Donna Maria, still bewildered, permitted herself to be assisted to her saddle again, despite the consequent terrible revelation of her shoeless feet. Then she became conscious that she had not thanked her deliverer, and proceeded to do so with such embarrassment that the stranger's laughing interruption was a positive relief.

"You would thank me better if you were to set off in a stinging gallop over those sun

baked, oven-like sand-hills, and so stave off a chill! For the rest, I am Mr. Poinsett, one of your late husband's legal advisers, here on business that will most likely bring us together-I trust much more pleasantly to you than this. Good morning!"

He had already mounted his horse, and was lifting his hat. Donna Maria was not a very clever woman, but she was bright enough to see that his business brusquerie was either the concealment of a man shy of women, or the impertinence of one too familiar with them. In either case it was to be resented.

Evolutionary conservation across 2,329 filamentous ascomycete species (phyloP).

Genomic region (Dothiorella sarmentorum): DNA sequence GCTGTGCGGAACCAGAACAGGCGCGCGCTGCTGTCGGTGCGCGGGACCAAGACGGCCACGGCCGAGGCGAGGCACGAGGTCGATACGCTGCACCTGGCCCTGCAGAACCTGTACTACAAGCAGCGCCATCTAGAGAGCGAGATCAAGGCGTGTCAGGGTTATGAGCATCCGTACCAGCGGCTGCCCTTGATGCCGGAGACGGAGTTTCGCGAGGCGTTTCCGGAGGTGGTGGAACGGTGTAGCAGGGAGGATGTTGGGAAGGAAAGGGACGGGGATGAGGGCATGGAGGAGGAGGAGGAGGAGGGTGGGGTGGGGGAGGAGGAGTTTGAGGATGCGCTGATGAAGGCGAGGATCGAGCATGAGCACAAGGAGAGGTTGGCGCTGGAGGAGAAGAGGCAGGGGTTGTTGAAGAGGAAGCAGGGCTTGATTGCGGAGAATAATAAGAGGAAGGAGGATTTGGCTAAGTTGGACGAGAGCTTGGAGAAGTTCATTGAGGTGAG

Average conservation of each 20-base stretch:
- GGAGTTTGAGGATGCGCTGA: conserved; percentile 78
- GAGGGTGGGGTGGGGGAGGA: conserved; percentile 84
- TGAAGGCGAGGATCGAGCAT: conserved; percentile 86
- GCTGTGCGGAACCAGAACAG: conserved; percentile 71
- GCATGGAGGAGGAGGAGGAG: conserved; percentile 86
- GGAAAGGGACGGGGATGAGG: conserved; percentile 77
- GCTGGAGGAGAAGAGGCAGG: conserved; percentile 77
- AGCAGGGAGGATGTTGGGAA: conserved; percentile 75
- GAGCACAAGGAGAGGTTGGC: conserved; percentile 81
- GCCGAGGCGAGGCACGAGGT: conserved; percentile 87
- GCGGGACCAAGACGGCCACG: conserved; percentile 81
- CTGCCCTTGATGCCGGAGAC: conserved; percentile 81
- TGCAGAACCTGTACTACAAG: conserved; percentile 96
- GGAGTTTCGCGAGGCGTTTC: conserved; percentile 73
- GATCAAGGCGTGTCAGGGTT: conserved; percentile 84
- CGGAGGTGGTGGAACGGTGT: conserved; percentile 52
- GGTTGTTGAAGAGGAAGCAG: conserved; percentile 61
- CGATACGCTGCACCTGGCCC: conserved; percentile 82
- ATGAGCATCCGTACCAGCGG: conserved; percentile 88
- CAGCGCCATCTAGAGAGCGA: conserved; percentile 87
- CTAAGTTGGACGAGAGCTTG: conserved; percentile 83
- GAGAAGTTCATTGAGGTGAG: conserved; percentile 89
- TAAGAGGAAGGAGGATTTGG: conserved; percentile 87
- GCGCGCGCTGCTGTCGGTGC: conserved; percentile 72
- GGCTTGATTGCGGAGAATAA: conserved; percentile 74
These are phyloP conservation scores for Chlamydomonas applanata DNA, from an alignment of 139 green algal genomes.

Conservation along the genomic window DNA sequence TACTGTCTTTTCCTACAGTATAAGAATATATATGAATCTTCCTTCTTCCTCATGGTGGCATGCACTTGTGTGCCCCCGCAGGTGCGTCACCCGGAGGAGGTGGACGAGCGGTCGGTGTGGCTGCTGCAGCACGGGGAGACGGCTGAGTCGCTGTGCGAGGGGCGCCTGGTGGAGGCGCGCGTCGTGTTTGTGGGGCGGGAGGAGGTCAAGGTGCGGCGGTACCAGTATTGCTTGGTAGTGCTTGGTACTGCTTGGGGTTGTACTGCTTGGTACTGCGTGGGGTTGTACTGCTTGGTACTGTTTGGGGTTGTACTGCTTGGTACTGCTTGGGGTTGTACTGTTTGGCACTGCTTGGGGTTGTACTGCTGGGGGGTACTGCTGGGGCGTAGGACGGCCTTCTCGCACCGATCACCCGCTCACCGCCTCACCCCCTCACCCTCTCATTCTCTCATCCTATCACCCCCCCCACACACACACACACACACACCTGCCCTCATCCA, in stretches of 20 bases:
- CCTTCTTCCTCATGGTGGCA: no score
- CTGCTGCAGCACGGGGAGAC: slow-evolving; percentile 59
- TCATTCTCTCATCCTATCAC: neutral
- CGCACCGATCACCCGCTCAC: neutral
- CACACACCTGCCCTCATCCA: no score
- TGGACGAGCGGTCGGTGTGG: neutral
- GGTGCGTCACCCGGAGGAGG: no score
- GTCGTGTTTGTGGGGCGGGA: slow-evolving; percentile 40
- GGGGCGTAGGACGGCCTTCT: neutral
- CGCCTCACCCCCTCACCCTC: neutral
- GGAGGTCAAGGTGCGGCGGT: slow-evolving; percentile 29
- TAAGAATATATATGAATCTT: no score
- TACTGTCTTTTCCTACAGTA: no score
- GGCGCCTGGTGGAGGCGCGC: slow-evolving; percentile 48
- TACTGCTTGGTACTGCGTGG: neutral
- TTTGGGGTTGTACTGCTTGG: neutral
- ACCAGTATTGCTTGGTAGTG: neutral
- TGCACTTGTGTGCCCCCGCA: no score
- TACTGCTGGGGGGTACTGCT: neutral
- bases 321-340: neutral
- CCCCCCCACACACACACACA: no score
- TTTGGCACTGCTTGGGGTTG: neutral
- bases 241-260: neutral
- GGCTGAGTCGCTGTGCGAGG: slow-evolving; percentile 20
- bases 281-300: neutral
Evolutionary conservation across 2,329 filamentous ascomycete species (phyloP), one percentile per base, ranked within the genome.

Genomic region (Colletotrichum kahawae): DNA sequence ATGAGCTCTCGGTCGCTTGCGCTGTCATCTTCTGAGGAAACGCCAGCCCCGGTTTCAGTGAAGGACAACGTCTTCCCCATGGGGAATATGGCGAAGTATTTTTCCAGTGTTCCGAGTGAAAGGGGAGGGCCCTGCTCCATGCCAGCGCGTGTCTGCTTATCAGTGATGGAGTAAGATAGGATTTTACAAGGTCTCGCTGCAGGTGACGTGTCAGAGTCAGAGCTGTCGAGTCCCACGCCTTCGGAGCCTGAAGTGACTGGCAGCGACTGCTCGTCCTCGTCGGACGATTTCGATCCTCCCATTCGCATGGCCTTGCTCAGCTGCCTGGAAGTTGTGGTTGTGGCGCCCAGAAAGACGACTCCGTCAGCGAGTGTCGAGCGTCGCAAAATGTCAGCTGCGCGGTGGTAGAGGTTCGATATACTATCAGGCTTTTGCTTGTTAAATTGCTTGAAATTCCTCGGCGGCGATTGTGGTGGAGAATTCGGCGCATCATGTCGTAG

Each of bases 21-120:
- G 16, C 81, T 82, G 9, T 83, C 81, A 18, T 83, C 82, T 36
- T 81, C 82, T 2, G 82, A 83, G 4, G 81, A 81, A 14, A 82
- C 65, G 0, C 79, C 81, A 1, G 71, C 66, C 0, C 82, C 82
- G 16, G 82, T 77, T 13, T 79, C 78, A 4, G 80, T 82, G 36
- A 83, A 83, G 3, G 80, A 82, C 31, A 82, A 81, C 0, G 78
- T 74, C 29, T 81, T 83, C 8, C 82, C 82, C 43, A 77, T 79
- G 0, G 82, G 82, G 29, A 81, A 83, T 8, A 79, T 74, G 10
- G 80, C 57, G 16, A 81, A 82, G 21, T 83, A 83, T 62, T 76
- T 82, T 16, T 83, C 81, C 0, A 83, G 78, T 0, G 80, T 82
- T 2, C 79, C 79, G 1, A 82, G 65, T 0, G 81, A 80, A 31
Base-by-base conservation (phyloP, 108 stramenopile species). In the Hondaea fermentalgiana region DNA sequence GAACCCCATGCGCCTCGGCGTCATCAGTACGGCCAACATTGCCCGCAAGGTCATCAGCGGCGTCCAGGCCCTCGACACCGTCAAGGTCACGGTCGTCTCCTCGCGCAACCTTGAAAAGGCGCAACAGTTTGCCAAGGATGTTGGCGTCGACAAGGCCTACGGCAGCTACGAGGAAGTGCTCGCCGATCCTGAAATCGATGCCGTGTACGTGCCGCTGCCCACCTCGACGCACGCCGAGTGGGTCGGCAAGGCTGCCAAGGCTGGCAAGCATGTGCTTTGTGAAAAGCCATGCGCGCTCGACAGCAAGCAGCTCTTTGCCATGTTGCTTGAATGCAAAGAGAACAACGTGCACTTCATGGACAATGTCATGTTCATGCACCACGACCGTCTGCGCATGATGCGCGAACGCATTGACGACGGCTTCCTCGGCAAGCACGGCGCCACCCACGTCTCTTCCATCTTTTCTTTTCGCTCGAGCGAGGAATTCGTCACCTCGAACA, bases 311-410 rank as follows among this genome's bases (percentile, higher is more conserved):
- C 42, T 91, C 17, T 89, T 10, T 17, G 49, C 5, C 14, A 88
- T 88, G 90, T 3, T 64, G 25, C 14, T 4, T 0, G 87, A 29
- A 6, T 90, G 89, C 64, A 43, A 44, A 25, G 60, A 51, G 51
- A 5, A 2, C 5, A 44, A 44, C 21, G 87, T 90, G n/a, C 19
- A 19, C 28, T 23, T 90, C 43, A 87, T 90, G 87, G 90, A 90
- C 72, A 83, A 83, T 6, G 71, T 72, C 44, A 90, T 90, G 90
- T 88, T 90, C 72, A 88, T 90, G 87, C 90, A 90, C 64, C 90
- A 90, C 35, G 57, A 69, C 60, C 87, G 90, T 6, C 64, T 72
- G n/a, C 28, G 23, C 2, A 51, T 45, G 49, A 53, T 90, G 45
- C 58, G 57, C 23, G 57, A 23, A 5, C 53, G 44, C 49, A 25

How did she do it? Ah me! She took the most favorable hypothesis. She pouted, I regret to say. Then she said. "It was all your fault!"


"Why, if you hadn't stood there, looking at me and criticising, I shouldn't have tried to go round."

With this Parthian arrow she dashed off, leaving her rescuer halting between a bow and a smile.

(To be continued.)


ONLY the sunny hours

Are numbered here,

No winter-time that lowers,
No twilight drear.

But from a golden sky

When sunbeams fall,

Though the bright moments fly,

They're counted all.

My heart its transient woe

Remembers not!

The ills of long-ago

Are half forgot;

But Childhood's round of bliss,

Youth's tender thrill,

Hope's whisper, Love's first kiss,

They haunt me still!

Sorrows are everywhere,

Joys-all too few!

Have we not had our share

Of pleasure too?

No Past the glad heart cowers,

No memories dark;

Only the sunny hours

The dial mark.

*Suggested by the inscription on a Sun-Dial: Horas non numero nisi serenas.